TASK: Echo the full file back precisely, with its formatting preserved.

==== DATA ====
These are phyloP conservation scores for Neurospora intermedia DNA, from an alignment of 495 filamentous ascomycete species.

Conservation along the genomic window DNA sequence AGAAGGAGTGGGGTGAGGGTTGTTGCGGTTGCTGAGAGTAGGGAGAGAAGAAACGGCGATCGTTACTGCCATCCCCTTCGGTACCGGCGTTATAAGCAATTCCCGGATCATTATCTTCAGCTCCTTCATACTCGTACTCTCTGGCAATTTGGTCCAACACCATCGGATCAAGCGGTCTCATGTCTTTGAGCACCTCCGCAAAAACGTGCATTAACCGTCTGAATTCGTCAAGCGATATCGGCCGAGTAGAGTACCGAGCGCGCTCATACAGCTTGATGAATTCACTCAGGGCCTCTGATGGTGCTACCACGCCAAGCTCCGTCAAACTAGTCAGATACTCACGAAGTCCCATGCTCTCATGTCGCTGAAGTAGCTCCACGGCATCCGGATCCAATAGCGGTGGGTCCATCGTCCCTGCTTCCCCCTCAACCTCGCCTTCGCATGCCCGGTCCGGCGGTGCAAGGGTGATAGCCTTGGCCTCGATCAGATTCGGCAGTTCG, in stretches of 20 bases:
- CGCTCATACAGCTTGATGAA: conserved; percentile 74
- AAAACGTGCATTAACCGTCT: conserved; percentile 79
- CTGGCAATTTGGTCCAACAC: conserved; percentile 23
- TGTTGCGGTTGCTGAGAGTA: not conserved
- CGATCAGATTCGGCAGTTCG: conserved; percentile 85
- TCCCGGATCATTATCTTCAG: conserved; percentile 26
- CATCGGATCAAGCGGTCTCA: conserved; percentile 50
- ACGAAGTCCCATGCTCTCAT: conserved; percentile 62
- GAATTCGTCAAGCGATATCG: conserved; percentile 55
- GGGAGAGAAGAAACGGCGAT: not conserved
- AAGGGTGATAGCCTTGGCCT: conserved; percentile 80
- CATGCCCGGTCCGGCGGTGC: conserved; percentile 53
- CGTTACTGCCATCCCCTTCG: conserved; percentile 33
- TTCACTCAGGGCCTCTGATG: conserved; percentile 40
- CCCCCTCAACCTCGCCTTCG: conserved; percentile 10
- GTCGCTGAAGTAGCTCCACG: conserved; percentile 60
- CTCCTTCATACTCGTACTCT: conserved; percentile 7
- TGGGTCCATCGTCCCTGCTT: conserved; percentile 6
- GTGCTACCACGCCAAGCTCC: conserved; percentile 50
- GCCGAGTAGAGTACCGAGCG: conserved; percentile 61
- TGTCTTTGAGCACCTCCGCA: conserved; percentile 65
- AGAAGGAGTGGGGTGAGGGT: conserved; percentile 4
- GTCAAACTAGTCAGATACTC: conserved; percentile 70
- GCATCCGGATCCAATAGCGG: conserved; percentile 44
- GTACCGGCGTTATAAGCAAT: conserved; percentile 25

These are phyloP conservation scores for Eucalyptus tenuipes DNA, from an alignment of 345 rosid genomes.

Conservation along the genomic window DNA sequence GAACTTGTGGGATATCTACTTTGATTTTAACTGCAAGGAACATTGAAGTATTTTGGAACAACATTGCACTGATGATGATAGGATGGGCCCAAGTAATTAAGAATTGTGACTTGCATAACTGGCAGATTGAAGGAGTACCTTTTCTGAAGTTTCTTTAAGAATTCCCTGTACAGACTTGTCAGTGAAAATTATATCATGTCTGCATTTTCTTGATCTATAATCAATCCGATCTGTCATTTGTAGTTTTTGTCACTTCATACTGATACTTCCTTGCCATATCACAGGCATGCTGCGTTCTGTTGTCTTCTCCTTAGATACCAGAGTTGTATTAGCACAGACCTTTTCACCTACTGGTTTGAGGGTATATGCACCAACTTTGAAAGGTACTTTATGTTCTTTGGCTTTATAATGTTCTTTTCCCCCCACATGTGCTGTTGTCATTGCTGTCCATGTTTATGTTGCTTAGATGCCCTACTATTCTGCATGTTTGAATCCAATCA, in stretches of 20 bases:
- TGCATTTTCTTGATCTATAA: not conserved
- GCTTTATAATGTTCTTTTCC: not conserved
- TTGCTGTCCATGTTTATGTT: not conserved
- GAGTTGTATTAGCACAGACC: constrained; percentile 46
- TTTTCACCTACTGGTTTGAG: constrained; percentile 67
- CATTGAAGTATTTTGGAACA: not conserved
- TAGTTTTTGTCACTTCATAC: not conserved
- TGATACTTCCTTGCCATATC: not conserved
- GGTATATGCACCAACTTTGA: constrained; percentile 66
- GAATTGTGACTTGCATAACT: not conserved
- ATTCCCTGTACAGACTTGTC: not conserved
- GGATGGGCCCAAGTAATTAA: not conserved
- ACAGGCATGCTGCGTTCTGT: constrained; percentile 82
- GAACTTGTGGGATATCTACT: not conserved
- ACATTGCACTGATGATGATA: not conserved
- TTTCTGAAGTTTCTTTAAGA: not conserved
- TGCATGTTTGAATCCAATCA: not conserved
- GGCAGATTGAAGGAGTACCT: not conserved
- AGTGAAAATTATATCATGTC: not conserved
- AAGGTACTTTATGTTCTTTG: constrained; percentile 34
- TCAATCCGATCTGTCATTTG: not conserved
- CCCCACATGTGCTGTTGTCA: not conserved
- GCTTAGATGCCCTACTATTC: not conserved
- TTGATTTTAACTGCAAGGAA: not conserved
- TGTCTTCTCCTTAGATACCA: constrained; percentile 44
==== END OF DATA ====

These are phyloP conservation scores for Neurospora intermedia DNA, from an alignment of 495 filamentous ascomycete species.

Conservation along the genomic window DNA sequence AGAAGGAGTGGGGTGAGGGTTGTTGCGGTTGCTGAGAGTAGGGAGAGAAGAAACGGCGATCGTTACTGCCATCCCCTTCGGTACCGGCGTTATAAGCAATTCCCGGATCATTATCTTCAGCTCCTTCATACTCGTACTCTCTGGCAATTTGGTCCAACACCATCGGATCAAGCGGTCTCATGTCTTTGAGCACCTCCGCAAAAACGTGCATTAACCGTCTGAATTCGTCAAGCGATATCGGCCGAGTAGAGTACCGAGCGCGCTCATACAGCTTGATGAATTCACTCAGGGCCTCTGATGGTGCTACCACGCCAAGCTCCGTCAAACTAGTCAGATACTCACGAAGTCCCATGCTCTCATGTCGCTGAAGTAGCTCCACGGCATCCGGATCCAATAGCGGTGGGTCCATCGTCCCTGCTTCCCCCTCAACCTCGCCTTCGCATGCCCGGTCCGGCGGTGCAAGGGTGATAGCCTTGGCCTCGATCAGATTCGGCAGTTCG, in stretches of 20 bases:
- CGCTCATACAGCTTGATGAA: conserved; percentile 74
- AAAACGTGCATTAACCGTCT: conserved; percentile 79
- CTGGCAATTTGGTCCAACAC: conserved; percentile 23
- TGTTGCGGTTGCTGAGAGTA: not conserved
- CGATCAGATTCGGCAGTTCG: conserved; percentile 85
- TCCCGGATCATTATCTTCAG: conserved; percentile 26
- CATCGGATCAAGCGGTCTCA: conserved; percentile 50
- ACGAAGTCCCATGCTCTCAT: conserved; percentile 62
- GAATTCGTCAAGCGATATCG: conserved; percentile 55
- GGGAGAGAAGAAACGGCGAT: not conserved
- AAGGGTGATAGCCTTGGCCT: conserved; percentile 80
- CATGCCCGGTCCGGCGGTGC: conserved; percentile 53
- CGTTACTGCCATCCCCTTCG: conserved; percentile 33
- TTCACTCAGGGCCTCTGATG: conserved; percentile 40
- CCCCCTCAACCTCGCCTTCG: conserved; percentile 10
- GTCGCTGAAGTAGCTCCACG: conserved; percentile 60
- CTCCTTCATACTCGTACTCT: conserved; percentile 7
- TGGGTCCATCGTCCCTGCTT: conserved; percentile 6
- GTGCTACCACGCCAAGCTCC: conserved; percentile 50
- GCCGAGTAGAGTACCGAGCG: conserved; percentile 61
- TGTCTTTGAGCACCTCCGCA: conserved; percentile 65
- AGAAGGAGTGGGGTGAGGGT: conserved; percentile 4
- GTCAAACTAGTCAGATACTC: conserved; percentile 70
- GCATCCGGATCCAATAGCGG: conserved; percentile 44
- GTACCGGCGTTATAAGCAAT: conserved; percentile 25

These are phyloP conservation scores for Eucalyptus tenuipes DNA, from an alignment of 345 rosid genomes.

Conservation along the genomic window DNA sequence GAACTTGTGGGATATCTACTTTGATTTTAACTGCAAGGAACATTGAAGTATTTTGGAACAACATTGCACTGATGATGATAGGATGGGCCCAAGTAATTAAGAATTGTGACTTGCATAACTGGCAGATTGAAGGAGTACCTTTTCTGAAGTTTCTTTAAGAATTCCCTGTACAGACTTGTCAGTGAAAATTATATCATGTCTGCATTTTCTTGATCTATAATCAATCCGATCTGTCATTTGTAGTTTTTGTCACTTCATACTGATACTTCCTTGCCATATCACAGGCATGCTGCGTTCTGTTGTCTTCTCCTTAGATACCAGAGTTGTATTAGCACAGACCTTTTCACCTACTGGTTTGAGGGTATATGCACCAACTTTGAAAGGTACTTTATGTTCTTTGGCTTTATAATGTTCTTTTCCCCCCACATGTGCTGTTGTCATTGCTGTCCATGTTTATGTTGCTTAGATGCCCTACTATTCTGCATGTTTGAATCCAATCA, in stretches of 20 bases:
- TGCATTTTCTTGATCTATAA: not conserved
- GCTTTATAATGTTCTTTTCC: not conserved
- TTGCTGTCCATGTTTATGTT: not conserved
- GAGTTGTATTAGCACAGACC: constrained; percentile 46
- TTTTCACCTACTGGTTTGAG: constrained; percentile 67
- CATTGAAGTATTTTGGAACA: not conserved
- TAGTTTTTGTCACTTCATAC: not conserved
- TGATACTTCCTTGCCATATC: not conserved
- GGTATATGCACCAACTTTGA: constrained; percentile 66
- GAATTGTGACTTGCATAACT: not conserved
- ATTCCCTGTACAGACTTGTC: not conserved
- GGATGGGCCCAAGTAATTAA: not conserved
- ACAGGCATGCTGCGTTCTGT: constrained; percentile 82
- GAACTTGTGGGATATCTACT: not conserved
- ACATTGCACTGATGATGATA: not conserved
- TTTCTGAAGTTTCTTTAAGA: not conserved
- TGCATGTTTGAATCCAATCA: not conserved
- GGCAGATTGAAGGAGTACCT: not conserved
- AGTGAAAATTATATCATGTC: not conserved
- AAGGTACTTTATGTTCTTTG: constrained; percentile 34
- TCAATCCGATCTGTCATTTG: not conserved
- CCCCACATGTGCTGTTGTCA: not conserved
- GCTTAGATGCCCTACTATTC: not conserved
- TTGATTTTAACTGCAAGGAA: not conserved
- TGTCTTCTCCTTAGATACCA: constrained; percentile 44